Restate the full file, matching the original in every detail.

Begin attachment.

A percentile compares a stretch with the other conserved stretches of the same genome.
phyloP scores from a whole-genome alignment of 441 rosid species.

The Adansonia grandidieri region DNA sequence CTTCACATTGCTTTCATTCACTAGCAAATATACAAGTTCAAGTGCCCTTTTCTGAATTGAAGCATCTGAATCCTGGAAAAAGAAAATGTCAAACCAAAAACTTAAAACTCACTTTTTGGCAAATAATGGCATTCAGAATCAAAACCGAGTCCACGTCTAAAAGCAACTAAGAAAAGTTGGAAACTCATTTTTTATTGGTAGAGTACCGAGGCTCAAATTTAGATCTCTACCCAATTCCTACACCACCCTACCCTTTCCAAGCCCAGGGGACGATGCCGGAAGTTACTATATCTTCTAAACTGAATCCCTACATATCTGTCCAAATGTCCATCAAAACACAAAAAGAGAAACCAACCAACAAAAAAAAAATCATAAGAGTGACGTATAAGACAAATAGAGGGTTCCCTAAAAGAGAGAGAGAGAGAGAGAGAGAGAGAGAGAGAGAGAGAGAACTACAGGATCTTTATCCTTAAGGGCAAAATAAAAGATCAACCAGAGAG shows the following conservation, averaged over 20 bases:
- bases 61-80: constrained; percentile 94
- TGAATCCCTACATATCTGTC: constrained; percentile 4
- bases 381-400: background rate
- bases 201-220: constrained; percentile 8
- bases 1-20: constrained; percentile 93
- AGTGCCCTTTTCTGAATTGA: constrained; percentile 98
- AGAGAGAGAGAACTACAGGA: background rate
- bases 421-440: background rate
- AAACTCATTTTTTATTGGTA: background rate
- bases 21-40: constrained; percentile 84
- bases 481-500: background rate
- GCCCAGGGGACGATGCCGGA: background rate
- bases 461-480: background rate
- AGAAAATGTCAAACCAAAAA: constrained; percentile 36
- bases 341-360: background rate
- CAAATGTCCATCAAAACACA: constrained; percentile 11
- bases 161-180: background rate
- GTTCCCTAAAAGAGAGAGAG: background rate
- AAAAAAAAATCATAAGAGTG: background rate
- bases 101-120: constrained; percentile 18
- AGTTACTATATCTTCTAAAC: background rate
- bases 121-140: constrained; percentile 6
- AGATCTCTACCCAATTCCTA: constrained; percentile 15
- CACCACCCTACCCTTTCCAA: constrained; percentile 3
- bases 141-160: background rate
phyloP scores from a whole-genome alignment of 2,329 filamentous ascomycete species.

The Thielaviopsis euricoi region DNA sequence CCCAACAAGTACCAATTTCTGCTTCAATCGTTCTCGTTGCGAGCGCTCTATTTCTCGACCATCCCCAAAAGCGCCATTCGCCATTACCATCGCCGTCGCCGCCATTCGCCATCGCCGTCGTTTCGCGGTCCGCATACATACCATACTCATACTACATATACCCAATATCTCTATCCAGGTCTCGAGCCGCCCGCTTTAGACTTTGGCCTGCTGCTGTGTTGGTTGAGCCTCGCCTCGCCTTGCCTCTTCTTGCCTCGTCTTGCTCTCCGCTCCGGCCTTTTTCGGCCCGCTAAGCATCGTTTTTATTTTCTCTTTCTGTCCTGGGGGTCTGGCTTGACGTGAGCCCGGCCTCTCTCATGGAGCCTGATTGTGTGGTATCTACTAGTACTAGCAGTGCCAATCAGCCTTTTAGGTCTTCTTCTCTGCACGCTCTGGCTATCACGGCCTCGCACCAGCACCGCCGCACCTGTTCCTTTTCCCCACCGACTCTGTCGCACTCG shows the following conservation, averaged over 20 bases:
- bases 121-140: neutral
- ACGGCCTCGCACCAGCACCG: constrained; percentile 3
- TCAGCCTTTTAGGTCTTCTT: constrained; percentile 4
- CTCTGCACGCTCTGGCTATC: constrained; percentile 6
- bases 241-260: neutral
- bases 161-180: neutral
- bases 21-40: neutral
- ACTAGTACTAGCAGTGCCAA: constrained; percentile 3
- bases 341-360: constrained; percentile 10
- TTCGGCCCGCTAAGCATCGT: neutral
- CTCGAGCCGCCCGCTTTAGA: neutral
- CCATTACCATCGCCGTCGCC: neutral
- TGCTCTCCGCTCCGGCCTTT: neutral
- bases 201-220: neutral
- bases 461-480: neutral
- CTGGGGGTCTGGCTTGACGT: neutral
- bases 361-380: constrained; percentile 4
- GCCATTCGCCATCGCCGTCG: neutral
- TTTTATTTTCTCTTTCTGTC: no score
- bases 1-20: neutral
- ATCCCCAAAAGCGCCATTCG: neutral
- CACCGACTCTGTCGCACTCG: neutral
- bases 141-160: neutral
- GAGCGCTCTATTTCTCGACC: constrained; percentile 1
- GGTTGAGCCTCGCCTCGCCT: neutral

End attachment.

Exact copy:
A percentile compares a stretch with the other conserved stretches of the same genome.
phyloP scores from a whole-genome alignment of 441 rosid species.

The Adansonia grandidieri region DNA sequence CTTCACATTGCTTTCATTCACTAGCAAATATACAAGTTCAAGTGCCCTTTTCTGAATTGAAGCATCTGAATCCTGGAAAAAGAAAATGTCAAACCAAAAACTTAAAACTCACTTTTTGGCAAATAATGGCATTCAGAATCAAAACCGAGTCCACGTCTAAAAGCAACTAAGAAAAGTTGGAAACTCATTTTTTATTGGTAGAGTACCGAGGCTCAAATTTAGATCTCTACCCAATTCCTACACCACCCTACCCTTTCCAAGCCCAGGGGACGATGCCGGAAGTTACTATATCTTCTAAACTGAATCCCTACATATCTGTCCAAATGTCCATCAAAACACAAAAAGAGAAACCAACCAACAAAAAAAAAATCATAAGAGTGACGTATAAGACAAATAGAGGGTTCCCTAAAAGAGAGAGAGAGAGAGAGAGAGAGAGAGAGAGAGAGAGAGAACTACAGGATCTTTATCCTTAAGGGCAAAATAAAAGATCAACCAGAGAG shows the following conservation, averaged over 20 bases:
- bases 61-80: constrained; percentile 94
- TGAATCCCTACATATCTGTC: constrained; percentile 4
- bases 381-400: background rate
- bases 201-220: constrained; percentile 8
- bases 1-20: constrained; percentile 93
- AGTGCCCTTTTCTGAATTGA: constrained; percentile 98
- AGAGAGAGAGAACTACAGGA: background rate
- bases 421-440: background rate
- AAACTCATTTTTTATTGGTA: background rate
- bases 21-40: constrained; percentile 84
- bases 481-500: background rate
- GCCCAGGGGACGATGCCGGA: background rate
- bases 461-480: background rate
- AGAAAATGTCAAACCAAAAA: constrained; percentile 36
- bases 341-360: background rate
- CAAATGTCCATCAAAACACA: constrained; percentile 11
- bases 161-180: background rate
- GTTCCCTAAAAGAGAGAGAG: background rate
- AAAAAAAAATCATAAGAGTG: background rate
- bases 101-120: constrained; percentile 18
- AGTTACTATATCTTCTAAAC: background rate
- bases 121-140: constrained; percentile 6
- AGATCTCTACCCAATTCCTA: constrained; percentile 15
- CACCACCCTACCCTTTCCAA: constrained; percentile 3
- bases 141-160: background rate
phyloP scores from a whole-genome alignment of 2,329 filamentous ascomycete species.

The Thielaviopsis euricoi region DNA sequence CCCAACAAGTACCAATTTCTGCTTCAATCGTTCTCGTTGCGAGCGCTCTATTTCTCGACCATCCCCAAAAGCGCCATTCGCCATTACCATCGCCGTCGCCGCCATTCGCCATCGCCGTCGTTTCGCGGTCCGCATACATACCATACTCATACTACATATACCCAATATCTCTATCCAGGTCTCGAGCCGCCCGCTTTAGACTTTGGCCTGCTGCTGTGTTGGTTGAGCCTCGCCTCGCCTTGCCTCTTCTTGCCTCGTCTTGCTCTCCGCTCCGGCCTTTTTCGGCCCGCTAAGCATCGTTTTTATTTTCTCTTTCTGTCCTGGGGGTCTGGCTTGACGTGAGCCCGGCCTCTCTCATGGAGCCTGATTGTGTGGTATCTACTAGTACTAGCAGTGCCAATCAGCCTTTTAGGTCTTCTTCTCTGCACGCTCTGGCTATCACGGCCTCGCACCAGCACCGCCGCACCTGTTCCTTTTCCCCACCGACTCTGTCGCACTCG shows the following conservation, averaged over 20 bases:
- bases 121-140: neutral
- ACGGCCTCGCACCAGCACCG: constrained; percentile 3
- TCAGCCTTTTAGGTCTTCTT: constrained; percentile 4
- CTCTGCACGCTCTGGCTATC: constrained; percentile 6
- bases 241-260: neutral
- bases 161-180: neutral
- bases 21-40: neutral
- ACTAGTACTAGCAGTGCCAA: constrained; percentile 3
- bases 341-360: constrained; percentile 10
- TTCGGCCCGCTAAGCATCGT: neutral
- CTCGAGCCGCCCGCTTTAGA: neutral
- CCATTACCATCGCCGTCGCC: neutral
- TGCTCTCCGCTCCGGCCTTT: neutral
- bases 201-220: neutral
- bases 461-480: neutral
- CTGGGGGTCTGGCTTGACGT: neutral
- bases 361-380: constrained; percentile 4
- GCCATTCGCCATCGCCGTCG: neutral
- TTTTATTTTCTCTTTCTGTC: no score
- bases 1-20: neutral
- ATCCCCAAAAGCGCCATTCG: neutral
- CACCGACTCTGTCGCACTCG: neutral
- bases 141-160: neutral
- GAGCGCTCTATTTCTCGACC: constrained; percentile 1
- GGTTGAGCCTCGCCTCGCCT: neutral